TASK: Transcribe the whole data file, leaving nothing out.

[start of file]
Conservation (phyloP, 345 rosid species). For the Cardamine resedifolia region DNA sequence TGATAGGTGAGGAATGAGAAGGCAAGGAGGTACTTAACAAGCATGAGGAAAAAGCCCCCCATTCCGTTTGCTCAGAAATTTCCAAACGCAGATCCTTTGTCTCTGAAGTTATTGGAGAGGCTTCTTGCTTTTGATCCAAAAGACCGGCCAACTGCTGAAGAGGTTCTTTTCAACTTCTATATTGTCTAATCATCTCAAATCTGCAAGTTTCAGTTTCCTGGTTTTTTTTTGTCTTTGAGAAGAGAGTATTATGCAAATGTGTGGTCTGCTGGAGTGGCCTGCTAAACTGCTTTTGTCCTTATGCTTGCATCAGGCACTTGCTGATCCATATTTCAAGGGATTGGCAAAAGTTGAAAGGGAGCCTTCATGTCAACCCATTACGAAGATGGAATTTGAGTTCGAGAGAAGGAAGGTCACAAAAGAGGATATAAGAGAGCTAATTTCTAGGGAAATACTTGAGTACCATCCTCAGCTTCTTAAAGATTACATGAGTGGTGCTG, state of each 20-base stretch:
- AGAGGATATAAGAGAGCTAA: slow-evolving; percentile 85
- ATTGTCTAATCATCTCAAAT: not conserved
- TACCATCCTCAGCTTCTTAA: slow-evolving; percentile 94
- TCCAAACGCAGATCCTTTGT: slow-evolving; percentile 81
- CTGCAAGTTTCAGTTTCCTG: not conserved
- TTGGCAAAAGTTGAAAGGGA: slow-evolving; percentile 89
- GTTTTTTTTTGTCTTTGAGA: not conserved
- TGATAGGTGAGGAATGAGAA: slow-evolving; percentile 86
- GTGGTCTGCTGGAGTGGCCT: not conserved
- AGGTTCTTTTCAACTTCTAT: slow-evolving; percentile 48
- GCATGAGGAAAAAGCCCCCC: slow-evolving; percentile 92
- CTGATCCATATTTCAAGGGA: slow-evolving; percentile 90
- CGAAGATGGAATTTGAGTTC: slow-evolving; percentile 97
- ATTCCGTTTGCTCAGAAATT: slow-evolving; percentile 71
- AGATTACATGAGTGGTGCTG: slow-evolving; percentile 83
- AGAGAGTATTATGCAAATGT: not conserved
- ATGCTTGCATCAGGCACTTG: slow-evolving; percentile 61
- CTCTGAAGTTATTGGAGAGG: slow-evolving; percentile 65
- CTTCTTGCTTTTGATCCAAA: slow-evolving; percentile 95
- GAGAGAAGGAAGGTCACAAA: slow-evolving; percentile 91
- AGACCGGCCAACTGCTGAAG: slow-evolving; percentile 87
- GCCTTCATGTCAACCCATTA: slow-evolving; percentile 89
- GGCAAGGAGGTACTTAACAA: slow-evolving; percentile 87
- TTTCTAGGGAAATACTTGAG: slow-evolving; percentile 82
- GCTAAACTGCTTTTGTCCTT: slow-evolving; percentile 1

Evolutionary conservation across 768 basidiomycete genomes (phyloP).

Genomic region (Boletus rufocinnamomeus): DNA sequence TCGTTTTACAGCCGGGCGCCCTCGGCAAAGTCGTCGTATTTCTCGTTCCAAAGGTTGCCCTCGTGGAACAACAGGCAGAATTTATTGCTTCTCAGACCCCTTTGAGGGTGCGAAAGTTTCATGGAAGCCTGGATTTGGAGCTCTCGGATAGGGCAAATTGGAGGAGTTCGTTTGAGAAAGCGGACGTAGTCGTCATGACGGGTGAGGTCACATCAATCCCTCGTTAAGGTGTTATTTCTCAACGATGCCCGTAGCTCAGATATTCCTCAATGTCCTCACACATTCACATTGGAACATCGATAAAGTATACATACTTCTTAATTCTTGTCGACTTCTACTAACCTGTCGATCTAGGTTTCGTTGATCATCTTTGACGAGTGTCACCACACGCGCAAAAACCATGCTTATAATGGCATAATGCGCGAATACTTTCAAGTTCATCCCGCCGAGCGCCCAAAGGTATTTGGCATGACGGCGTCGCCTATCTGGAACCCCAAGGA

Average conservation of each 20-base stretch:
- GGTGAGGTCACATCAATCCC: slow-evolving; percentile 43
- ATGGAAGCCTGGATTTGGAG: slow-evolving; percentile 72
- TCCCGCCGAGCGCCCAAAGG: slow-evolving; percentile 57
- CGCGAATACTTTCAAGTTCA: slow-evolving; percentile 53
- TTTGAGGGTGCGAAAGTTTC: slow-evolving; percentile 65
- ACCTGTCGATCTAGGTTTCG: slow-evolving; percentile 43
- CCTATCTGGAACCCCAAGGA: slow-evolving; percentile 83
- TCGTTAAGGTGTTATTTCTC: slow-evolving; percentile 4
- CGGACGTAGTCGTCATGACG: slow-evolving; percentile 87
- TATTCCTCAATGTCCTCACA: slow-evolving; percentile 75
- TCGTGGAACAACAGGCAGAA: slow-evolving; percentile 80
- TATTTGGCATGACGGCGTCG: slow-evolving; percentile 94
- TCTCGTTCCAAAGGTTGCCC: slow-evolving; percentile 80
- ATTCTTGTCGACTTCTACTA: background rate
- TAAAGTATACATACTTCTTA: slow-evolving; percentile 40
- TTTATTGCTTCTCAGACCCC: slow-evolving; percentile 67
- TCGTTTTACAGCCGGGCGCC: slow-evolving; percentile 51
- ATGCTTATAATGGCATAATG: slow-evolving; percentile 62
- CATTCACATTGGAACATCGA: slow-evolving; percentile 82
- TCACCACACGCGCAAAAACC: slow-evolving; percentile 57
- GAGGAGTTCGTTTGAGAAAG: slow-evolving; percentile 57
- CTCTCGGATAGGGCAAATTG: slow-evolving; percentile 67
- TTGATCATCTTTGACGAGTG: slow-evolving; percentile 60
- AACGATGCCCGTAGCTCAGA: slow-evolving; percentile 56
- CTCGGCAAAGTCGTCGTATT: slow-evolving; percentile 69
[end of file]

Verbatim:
Conservation (phyloP, 345 rosid species). For the Cardamine resedifolia region DNA sequence TGATAGGTGAGGAATGAGAAGGCAAGGAGGTACTTAACAAGCATGAGGAAAAAGCCCCCCATTCCGTTTGCTCAGAAATTTCCAAACGCAGATCCTTTGTCTCTGAAGTTATTGGAGAGGCTTCTTGCTTTTGATCCAAAAGACCGGCCAACTGCTGAAGAGGTTCTTTTCAACTTCTATATTGTCTAATCATCTCAAATCTGCAAGTTTCAGTTTCCTGGTTTTTTTTTGTCTTTGAGAAGAGAGTATTATGCAAATGTGTGGTCTGCTGGAGTGGCCTGCTAAACTGCTTTTGTCCTTATGCTTGCATCAGGCACTTGCTGATCCATATTTCAAGGGATTGGCAAAAGTTGAAAGGGAGCCTTCATGTCAACCCATTACGAAGATGGAATTTGAGTTCGAGAGAAGGAAGGTCACAAAAGAGGATATAAGAGAGCTAATTTCTAGGGAAATACTTGAGTACCATCCTCAGCTTCTTAAAGATTACATGAGTGGTGCTG, state of each 20-base stretch:
- AGAGGATATAAGAGAGCTAA: slow-evolving; percentile 85
- ATTGTCTAATCATCTCAAAT: not conserved
- TACCATCCTCAGCTTCTTAA: slow-evolving; percentile 94
- TCCAAACGCAGATCCTTTGT: slow-evolving; percentile 81
- CTGCAAGTTTCAGTTTCCTG: not conserved
- TTGGCAAAAGTTGAAAGGGA: slow-evolving; percentile 89
- GTTTTTTTTTGTCTTTGAGA: not conserved
- TGATAGGTGAGGAATGAGAA: slow-evolving; percentile 86
- GTGGTCTGCTGGAGTGGCCT: not conserved
- AGGTTCTTTTCAACTTCTAT: slow-evolving; percentile 48
- GCATGAGGAAAAAGCCCCCC: slow-evolving; percentile 92
- CTGATCCATATTTCAAGGGA: slow-evolving; percentile 90
- CGAAGATGGAATTTGAGTTC: slow-evolving; percentile 97
- ATTCCGTTTGCTCAGAAATT: slow-evolving; percentile 71
- AGATTACATGAGTGGTGCTG: slow-evolving; percentile 83
- AGAGAGTATTATGCAAATGT: not conserved
- ATGCTTGCATCAGGCACTTG: slow-evolving; percentile 61
- CTCTGAAGTTATTGGAGAGG: slow-evolving; percentile 65
- CTTCTTGCTTTTGATCCAAA: slow-evolving; percentile 95
- GAGAGAAGGAAGGTCACAAA: slow-evolving; percentile 91
- AGACCGGCCAACTGCTGAAG: slow-evolving; percentile 87
- GCCTTCATGTCAACCCATTA: slow-evolving; percentile 89
- GGCAAGGAGGTACTTAACAA: slow-evolving; percentile 87
- TTTCTAGGGAAATACTTGAG: slow-evolving; percentile 82
- GCTAAACTGCTTTTGTCCTT: slow-evolving; percentile 1

Evolutionary conservation across 768 basidiomycete genomes (phyloP).

Genomic region (Boletus rufocinnamomeus): DNA sequence TCGTTTTACAGCCGGGCGCCCTCGGCAAAGTCGTCGTATTTCTCGTTCCAAAGGTTGCCCTCGTGGAACAACAGGCAGAATTTATTGCTTCTCAGACCCCTTTGAGGGTGCGAAAGTTTCATGGAAGCCTGGATTTGGAGCTCTCGGATAGGGCAAATTGGAGGAGTTCGTTTGAGAAAGCGGACGTAGTCGTCATGACGGGTGAGGTCACATCAATCCCTCGTTAAGGTGTTATTTCTCAACGATGCCCGTAGCTCAGATATTCCTCAATGTCCTCACACATTCACATTGGAACATCGATAAAGTATACATACTTCTTAATTCTTGTCGACTTCTACTAACCTGTCGATCTAGGTTTCGTTGATCATCTTTGACGAGTGTCACCACACGCGCAAAAACCATGCTTATAATGGCATAATGCGCGAATACTTTCAAGTTCATCCCGCCGAGCGCCCAAAGGTATTTGGCATGACGGCGTCGCCTATCTGGAACCCCAAGGA

Average conservation of each 20-base stretch:
- GGTGAGGTCACATCAATCCC: slow-evolving; percentile 43
- ATGGAAGCCTGGATTTGGAG: slow-evolving; percentile 72
- TCCCGCCGAGCGCCCAAAGG: slow-evolving; percentile 57
- CGCGAATACTTTCAAGTTCA: slow-evolving; percentile 53
- TTTGAGGGTGCGAAAGTTTC: slow-evolving; percentile 65
- ACCTGTCGATCTAGGTTTCG: slow-evolving; percentile 43
- CCTATCTGGAACCCCAAGGA: slow-evolving; percentile 83
- TCGTTAAGGTGTTATTTCTC: slow-evolving; percentile 4
- CGGACGTAGTCGTCATGACG: slow-evolving; percentile 87
- TATTCCTCAATGTCCTCACA: slow-evolving; percentile 75
- TCGTGGAACAACAGGCAGAA: slow-evolving; percentile 80
- TATTTGGCATGACGGCGTCG: slow-evolving; percentile 94
- TCTCGTTCCAAAGGTTGCCC: slow-evolving; percentile 80
- ATTCTTGTCGACTTCTACTA: background rate
- TAAAGTATACATACTTCTTA: slow-evolving; percentile 40
- TTTATTGCTTCTCAGACCCC: slow-evolving; percentile 67
- TCGTTTTACAGCCGGGCGCC: slow-evolving; percentile 51
- ATGCTTATAATGGCATAATG: slow-evolving; percentile 62
- CATTCACATTGGAACATCGA: slow-evolving; percentile 82
- TCACCACACGCGCAAAAACC: slow-evolving; percentile 57
- GAGGAGTTCGTTTGAGAAAG: slow-evolving; percentile 57
- CTCTCGGATAGGGCAAATTG: slow-evolving; percentile 67
- TTGATCATCTTTGACGAGTG: slow-evolving; percentile 60
- AACGATGCCCGTAGCTCAGA: slow-evolving; percentile 56
- CTCGGCAAAGTCGTCGTATT: slow-evolving; percentile 69